There’s a place in which I find myself. I guess technically, anyone is allowed to go there, though when I look around, I see mostly middle aged moms and elderly grandmas with me in this place, getting misty-eyed for no apparent reason. Welling up at the drop of a hat.
It’s gotten harder to pinpoint the reason for this strange and frequent weepiness; it’s not that I’m sad, necessarily, or overwhelmingly happy. I go through the list of usual suspects–nostalgia, grief, longing, regret–and often nothing checks out. It’s not any of those.
There’s a new reason I cry a little sometimes in middle age, where the pace of life has slowed down enough now to hear and feel and respond in ways that for years were quieted by the business, the children to be fed, the perfection to be attained. Crying then was something done mostly in frustration, or worry, or after a long day of mothering small people that had gone completely sideways, that felt like nothing short of failure. All that–well, most of that–behind me now, I find that I cry sometimes when something is merely true.
It goes without saying, so late in 2020, that it’s been a helluva year. I won’t even start to recall here the myriad of losses people have suffered, the depth and breadth of variations on the year’s theme of–if you can imagine a worse one–grief. Sometimes when it all adds up and we feel bad, we do that comparative thing, and our inner voice is harsh and mean as it shames our weary souls: You have no right to complain. It hasn’t even been that bad for you. You need to be more positive. Why can’t you just be grateful?
It’s all been hard on everyone in one way or another, and I’m pretty sure we know less than we think we do about how folks are doing. Who’s had the roughest time of it, who is doing fine. Several dear friends of mine are dealing with serious illness and heartbreak, the losses piling up quietly, like dust bunnies, around them. But you would never know. They press on and endure, mostly in secret, mostly alone. People probably think they are doing great.As for me, I mostly just miss being with my grown kids. Their disappointment has always been my Kryptonite, and their adulthood has not changed or improved this for me in the least. I hear in their 2020 voices their longing and loneliness; it takes me back to painful days in their adolescence and my own, and I wonder if any of us have really grown up at all. I hear them managing beautifully through disappointment when their plans are canceled, their work duties are doubled, their worst-case-scenarios come to pass. They are all doing such a great job, so far away, that it all kind of breaks my heart. I remind myself to be grateful they are who they are and are doing what they are doing. And sometimes I shame myself for feeling bad. I have no right to complain. I need to be more positive. Why can’t I just be grateful?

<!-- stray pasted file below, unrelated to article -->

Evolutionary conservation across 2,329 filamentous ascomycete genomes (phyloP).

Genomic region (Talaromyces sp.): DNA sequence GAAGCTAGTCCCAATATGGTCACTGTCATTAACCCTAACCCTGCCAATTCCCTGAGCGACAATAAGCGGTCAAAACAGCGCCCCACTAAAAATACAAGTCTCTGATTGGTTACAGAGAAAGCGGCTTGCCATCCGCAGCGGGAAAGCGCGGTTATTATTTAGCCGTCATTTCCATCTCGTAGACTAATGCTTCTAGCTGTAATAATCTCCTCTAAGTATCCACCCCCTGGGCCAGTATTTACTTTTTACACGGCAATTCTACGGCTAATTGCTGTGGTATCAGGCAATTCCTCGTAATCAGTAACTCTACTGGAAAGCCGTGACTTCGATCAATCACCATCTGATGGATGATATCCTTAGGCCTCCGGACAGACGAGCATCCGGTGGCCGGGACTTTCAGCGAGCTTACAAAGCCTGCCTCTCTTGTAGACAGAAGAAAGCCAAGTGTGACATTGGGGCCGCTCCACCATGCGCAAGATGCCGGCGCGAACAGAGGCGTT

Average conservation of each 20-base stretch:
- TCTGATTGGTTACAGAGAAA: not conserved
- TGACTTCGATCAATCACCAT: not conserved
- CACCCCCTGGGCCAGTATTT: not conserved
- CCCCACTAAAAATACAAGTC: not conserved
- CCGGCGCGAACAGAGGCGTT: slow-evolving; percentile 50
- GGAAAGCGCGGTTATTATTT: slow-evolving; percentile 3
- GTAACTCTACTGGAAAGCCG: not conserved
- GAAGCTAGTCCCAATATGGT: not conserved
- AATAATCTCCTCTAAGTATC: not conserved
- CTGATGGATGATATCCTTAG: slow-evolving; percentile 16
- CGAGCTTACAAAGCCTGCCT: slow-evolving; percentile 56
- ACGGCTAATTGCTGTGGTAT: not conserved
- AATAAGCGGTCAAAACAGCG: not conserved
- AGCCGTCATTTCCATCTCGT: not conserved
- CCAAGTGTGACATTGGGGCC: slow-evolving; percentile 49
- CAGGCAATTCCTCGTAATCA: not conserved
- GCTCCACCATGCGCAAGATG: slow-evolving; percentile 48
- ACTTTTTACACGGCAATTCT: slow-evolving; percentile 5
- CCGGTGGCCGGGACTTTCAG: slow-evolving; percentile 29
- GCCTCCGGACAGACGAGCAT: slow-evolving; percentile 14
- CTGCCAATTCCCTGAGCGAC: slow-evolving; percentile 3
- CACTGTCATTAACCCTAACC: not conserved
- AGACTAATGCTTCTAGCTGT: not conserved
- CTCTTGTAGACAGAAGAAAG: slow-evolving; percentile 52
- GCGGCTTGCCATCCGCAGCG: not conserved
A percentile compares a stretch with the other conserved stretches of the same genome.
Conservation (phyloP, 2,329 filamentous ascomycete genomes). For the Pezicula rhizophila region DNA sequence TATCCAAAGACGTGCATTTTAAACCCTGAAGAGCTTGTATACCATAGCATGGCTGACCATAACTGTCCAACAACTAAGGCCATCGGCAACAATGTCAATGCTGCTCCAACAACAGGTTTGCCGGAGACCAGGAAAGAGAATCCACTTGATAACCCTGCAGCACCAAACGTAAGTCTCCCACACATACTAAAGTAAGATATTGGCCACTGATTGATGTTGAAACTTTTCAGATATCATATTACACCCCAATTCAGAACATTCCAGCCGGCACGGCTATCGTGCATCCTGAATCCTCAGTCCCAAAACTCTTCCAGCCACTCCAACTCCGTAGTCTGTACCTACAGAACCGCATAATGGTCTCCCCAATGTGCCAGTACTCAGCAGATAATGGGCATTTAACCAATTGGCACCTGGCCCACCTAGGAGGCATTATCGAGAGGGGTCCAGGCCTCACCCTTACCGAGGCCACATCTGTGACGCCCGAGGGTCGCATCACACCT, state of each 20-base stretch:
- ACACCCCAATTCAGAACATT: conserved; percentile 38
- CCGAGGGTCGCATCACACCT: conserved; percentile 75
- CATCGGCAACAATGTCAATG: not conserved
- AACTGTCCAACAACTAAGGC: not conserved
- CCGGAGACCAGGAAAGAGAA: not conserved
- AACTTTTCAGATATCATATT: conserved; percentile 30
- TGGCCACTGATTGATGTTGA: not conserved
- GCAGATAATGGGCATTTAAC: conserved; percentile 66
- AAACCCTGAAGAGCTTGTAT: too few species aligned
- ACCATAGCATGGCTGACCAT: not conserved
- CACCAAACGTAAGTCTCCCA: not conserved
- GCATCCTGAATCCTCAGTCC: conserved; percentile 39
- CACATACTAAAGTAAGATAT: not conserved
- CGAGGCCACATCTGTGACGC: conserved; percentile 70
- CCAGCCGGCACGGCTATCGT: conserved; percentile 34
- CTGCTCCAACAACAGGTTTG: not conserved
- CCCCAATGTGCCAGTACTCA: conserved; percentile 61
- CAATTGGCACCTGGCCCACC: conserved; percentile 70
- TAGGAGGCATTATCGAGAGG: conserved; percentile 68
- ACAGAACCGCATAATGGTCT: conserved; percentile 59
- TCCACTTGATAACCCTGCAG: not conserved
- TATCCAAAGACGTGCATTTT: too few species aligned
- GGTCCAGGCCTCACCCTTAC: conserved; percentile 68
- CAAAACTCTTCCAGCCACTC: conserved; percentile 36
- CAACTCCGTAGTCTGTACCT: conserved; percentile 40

But what if its not an either/or but a both/and situation? What if we are grateful, and are staying as positive as we are able on any given day? And what if it is also true that, if we are honest, the vague, aching hardness of our collective struggles, losses, and disappointments surprise and overwhelm us? What if all of it is true?
This is the only possible reason that I can work out—well, this, combined with the truth-crying thing—that I kind of tear up when I hear, as I did today, the Mountain Goats sing:I’m going to make it through this year / if it kills me….
It’s ridiculous, really–it’s a silly, up-tempo song, and if you have never seen Stephen Colbert join the Mountain Goats on stage to sing while bopping around impossibly like the Peanuts characters, well, I don’t know what to tell you except: do not delay and good luck not smiling. It will remind you that we are all just trying our best to get through this together.
I don’t know what the rest of this crazy year holds. I don’t know how the election is going to turn out, and what the short- and long-term fallout will be. I don’t know if COVID will get a lot worse, if the kids will ever go back to school, how we are supposed to have Christmas, if we will all be OK. While we are at it, I don’t know what 2021 will look like either: if we will get a vaccine, if we will then feel more hopeful, how we will give it to everyone, how long that will take. If next year we will have a normal summer, or maybe a fall. If any of that is silly–or foolish, or just too much–to hope for.
But I do know that this is a place I’ve been before, staring into an abyss of uncertainty, pretty sure I’d never live long enough to be the middle-aged mom who always seemed to be inexplicably dabbing at her eyes. Afraid to be so foolish as to think I might. But then, the impossible happened, and I did made it through that year, even though for a long time, that outcome, too, felt too close to call.
There will be feasting, and dancing / in Jerusalem next year….
I figure the Mountain Goats knew what they were doing when they lifted part of this phrase from the very end of the Jewish Seder at Passover. It is both an acknowledgement of past suffering and a parting wish that next year, things might be better, we might get to go home, we might celebrate together. If only we can just hang on.
Hope itself can sound true, if we are brave enough to let it. Even if we are wrong, even if we get disappointed yet again. Even if all those truths, considered together in a moment, make us a little weepy.
But we’re gonna make it through this year, if it kills us.